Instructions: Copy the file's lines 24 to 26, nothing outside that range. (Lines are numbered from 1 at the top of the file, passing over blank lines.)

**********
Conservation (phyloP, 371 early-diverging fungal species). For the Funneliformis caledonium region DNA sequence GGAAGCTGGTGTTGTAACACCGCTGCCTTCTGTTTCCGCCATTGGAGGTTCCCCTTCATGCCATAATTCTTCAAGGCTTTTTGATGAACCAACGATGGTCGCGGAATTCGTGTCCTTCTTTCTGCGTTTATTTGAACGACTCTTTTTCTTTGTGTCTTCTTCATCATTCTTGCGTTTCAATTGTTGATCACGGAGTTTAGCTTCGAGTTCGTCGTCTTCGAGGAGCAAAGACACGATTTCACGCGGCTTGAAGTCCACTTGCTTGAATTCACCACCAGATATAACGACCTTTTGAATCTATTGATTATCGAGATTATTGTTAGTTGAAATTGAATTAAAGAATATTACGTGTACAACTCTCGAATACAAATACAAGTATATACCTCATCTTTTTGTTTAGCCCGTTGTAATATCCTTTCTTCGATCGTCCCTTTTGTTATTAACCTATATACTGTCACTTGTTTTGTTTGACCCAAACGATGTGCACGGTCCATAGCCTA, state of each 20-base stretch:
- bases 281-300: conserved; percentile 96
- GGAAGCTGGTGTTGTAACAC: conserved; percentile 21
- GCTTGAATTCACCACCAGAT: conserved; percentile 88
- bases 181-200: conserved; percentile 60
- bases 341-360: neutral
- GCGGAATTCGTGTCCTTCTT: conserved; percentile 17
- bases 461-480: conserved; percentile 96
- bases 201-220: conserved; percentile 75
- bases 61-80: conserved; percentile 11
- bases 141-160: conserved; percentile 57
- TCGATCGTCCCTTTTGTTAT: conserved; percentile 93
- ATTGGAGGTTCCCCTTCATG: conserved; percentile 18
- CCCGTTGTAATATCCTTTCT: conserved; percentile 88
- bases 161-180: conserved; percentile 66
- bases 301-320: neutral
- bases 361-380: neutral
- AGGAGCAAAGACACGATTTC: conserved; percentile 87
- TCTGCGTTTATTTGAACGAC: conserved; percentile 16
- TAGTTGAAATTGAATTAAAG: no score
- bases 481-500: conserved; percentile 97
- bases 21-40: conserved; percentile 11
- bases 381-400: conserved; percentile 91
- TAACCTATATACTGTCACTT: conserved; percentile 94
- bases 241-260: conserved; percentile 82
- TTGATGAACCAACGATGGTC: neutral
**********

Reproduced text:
- TAACCTATATACTGTCACTT: conserved; percentile 94
- bases 241-260: conserved; percentile 82
- TTGATGAACCAACGATGGTC: neutral